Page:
Vulnerability and Preemie Parenthood

Now I feel better because he's growing and he's getting tougher, and now I've seen him get sick a couple times this winter with a bad cold or a stomach virus and it hasn't affected him too badly. Like her reacted as a regular child. He's grown enough to cope with all sorts of germs, and he's ready to go out into the world. ~~Gallice

Riley had an apnea monitor at home for nine months. Even after she passed her home apnea test, I was scared to death to give it up. I didn't call the monitor people to collect it because it was reassuring, peace of mind, that is she stopped breathing, the monitor would go off. So that first night after she passed that test, she goes to bed, and I left the leads on because she still had the monitor and we were still gonna use it until I was comfortable with her not using it. .. In the middle of the night, I hear beep beep beep beep, and I look at her, and she's got the leads in her hand, all three of them. And I think, all right, she's telling me something. She knows that she doesn't need these any longer. She must know that she's okay, and I've got to -- as much as it's against everything I believe in -- I've got to trust her natural instinct in this. So I did. And I don't know if she ever stopped breathing in the night. That night I was up a thousand times, looking, listening. But it was a sign when she took those leads off. ~~Pam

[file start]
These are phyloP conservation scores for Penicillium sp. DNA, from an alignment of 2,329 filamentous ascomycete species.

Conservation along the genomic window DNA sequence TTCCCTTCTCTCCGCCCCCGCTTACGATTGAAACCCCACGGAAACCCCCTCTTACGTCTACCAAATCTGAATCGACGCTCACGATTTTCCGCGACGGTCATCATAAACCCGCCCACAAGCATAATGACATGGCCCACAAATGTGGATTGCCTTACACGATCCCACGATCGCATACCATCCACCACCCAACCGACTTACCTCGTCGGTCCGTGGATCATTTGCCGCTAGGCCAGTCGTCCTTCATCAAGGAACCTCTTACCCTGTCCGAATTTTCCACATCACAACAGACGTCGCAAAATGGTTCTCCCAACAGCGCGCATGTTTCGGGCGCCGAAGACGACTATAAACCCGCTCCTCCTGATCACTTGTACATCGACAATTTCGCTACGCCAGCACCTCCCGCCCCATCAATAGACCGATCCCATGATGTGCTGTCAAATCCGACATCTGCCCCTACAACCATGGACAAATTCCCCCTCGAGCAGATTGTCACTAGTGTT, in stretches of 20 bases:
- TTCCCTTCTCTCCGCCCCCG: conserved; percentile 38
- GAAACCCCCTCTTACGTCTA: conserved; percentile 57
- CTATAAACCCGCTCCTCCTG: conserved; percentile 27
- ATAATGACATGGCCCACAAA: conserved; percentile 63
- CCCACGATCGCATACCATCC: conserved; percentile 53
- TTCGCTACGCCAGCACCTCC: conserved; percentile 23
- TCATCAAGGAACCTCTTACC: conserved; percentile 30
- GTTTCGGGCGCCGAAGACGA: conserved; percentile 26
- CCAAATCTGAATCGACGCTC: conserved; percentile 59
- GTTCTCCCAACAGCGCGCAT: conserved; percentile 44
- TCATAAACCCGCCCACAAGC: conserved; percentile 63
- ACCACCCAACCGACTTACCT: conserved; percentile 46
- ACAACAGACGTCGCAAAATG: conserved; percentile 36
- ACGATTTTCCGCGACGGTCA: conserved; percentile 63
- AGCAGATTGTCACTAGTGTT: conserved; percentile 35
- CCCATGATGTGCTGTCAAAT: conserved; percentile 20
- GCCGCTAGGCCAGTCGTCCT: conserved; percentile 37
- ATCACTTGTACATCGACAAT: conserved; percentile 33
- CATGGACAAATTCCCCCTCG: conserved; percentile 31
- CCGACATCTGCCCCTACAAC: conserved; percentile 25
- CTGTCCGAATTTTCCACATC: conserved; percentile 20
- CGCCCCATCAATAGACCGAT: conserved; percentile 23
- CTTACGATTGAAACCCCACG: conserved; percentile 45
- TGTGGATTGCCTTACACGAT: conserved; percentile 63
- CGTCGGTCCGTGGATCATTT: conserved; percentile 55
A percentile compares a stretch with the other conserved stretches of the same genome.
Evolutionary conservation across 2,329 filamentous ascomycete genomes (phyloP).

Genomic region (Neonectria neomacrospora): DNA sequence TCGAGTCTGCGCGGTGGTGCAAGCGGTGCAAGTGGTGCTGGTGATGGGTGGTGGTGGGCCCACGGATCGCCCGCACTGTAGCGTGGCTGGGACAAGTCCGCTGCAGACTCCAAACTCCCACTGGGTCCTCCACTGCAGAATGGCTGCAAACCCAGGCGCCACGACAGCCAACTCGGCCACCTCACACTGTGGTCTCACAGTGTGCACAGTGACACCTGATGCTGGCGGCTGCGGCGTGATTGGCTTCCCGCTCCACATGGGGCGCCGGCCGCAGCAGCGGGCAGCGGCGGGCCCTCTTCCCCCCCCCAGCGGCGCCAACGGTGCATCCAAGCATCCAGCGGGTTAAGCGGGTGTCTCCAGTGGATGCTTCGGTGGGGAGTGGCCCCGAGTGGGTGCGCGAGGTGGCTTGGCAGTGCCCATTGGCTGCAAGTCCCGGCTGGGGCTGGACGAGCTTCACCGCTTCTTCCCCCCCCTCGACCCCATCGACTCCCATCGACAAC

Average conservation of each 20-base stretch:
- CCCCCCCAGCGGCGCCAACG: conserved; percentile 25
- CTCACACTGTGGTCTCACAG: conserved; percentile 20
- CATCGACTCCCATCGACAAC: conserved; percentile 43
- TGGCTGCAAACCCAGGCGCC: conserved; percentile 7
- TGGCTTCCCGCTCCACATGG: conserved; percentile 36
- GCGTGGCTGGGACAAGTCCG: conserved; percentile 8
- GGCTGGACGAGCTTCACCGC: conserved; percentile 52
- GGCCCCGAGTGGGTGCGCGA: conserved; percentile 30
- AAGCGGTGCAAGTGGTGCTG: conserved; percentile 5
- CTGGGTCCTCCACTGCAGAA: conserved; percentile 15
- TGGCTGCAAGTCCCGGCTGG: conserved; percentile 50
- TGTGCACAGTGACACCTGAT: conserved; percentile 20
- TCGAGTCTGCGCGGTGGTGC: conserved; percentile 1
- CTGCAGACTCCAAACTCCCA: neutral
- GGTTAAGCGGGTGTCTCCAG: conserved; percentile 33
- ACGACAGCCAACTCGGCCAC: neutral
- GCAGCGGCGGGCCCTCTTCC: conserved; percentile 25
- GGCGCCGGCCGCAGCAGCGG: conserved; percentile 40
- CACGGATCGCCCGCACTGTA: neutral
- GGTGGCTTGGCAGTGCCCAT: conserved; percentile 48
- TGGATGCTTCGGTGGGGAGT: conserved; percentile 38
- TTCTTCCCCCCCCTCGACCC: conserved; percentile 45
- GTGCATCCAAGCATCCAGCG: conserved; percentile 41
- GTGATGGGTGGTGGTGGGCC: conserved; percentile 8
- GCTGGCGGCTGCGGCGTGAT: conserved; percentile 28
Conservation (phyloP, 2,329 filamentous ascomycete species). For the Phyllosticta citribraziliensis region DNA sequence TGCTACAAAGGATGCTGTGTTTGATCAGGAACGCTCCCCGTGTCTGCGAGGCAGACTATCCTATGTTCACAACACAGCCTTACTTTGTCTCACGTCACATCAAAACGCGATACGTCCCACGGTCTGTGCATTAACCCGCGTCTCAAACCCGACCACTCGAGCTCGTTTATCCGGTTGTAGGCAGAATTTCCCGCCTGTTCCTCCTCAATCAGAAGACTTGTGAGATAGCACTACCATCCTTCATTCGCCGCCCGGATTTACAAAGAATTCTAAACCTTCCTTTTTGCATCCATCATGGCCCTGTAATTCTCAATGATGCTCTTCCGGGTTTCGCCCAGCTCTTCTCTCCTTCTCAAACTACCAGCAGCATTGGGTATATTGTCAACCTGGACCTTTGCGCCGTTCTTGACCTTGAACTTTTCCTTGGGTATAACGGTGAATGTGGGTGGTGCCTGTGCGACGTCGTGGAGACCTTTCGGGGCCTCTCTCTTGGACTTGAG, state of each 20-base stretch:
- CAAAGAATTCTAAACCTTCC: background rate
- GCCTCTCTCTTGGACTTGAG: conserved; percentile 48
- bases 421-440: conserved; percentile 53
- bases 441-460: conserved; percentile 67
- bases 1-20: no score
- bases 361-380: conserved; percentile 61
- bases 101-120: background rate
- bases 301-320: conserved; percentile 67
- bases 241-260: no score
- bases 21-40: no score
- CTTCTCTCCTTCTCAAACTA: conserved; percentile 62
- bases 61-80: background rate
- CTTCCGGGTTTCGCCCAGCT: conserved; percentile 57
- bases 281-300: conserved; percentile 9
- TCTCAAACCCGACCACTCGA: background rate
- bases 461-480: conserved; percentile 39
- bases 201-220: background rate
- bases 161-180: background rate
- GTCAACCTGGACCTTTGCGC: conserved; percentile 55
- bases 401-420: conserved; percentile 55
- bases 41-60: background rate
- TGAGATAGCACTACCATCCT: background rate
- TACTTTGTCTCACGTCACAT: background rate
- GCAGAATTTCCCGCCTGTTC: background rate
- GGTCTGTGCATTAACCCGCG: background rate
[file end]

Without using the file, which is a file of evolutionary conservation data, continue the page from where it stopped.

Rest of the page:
Excerpted from Parenting Your Premature Baby and Child: The Emotional Journey, by Deborah L. Davis, Ph.D. and Mara Tesler Stein, Psy.D. (Fulcrum, 2004), pages 457-462.

Deborah L. Davis, Ph.D. & Mara Tesler Stein, Psy.D. are the authors of Parenting Your Premature Baby and Child: The Emotional Journey, a 2004 National Parenting Publications Awards "Gold Award" winner. They also collaborated on Parent: You and Your Baby in the NICU (2002), as part of the nationwide March of Dimes NICU Project. They've been invited to regularly contribute to Advances in Neonatal Care, a neonatal nursing journal; their first article appears in Spring 2005. They are the founding members of Partners in Perinatal and Pediatric Consulting, which promotes developmentally supportive care for babies and parents, as well as collaboration between families and health care professionals.

Dr. Stein is a clinical psychologist in private practice, specializing in the emotional aspects of coping with crisis and adjustment around pregnancy and parenting. She is regularly invited to lecture and give workshops on these issues throughout the country to conferences of physician and nursing groups, doulas, and lactation consultants. Since 1997, she has been consulting with organizations and providing training to health care providers, guiding their efforts to improve the level of psychological support and developmentally supportive care to families during and subsequent to perinatal crisis.

Dr. Davis is a developmental psychologist, researcher, and writer who specializes in perinatal and neonatal crisis, medical ethics, parental bereavement, parent education, and child development. Dr. Davis is the author of four books for bereaved parents, Empty Cradle, Broken Heart (Fulcrum, 1991; 1996), Loving and Letting Go (Centering, 1993; 2002), Fly Away Home (Centering, 2000) and Stillbirth, Yet Still Born (PILC, 2000). She is also on the Board of the Pregnancy Loss and Infant Death Alliance (PLIDA.org) and is regularly invited to write articles for professional periodicals and parent support materials.

Copyright © Deborah Davis & Mara Stein. Permission to publish granted to Pregnancy.org, LLC.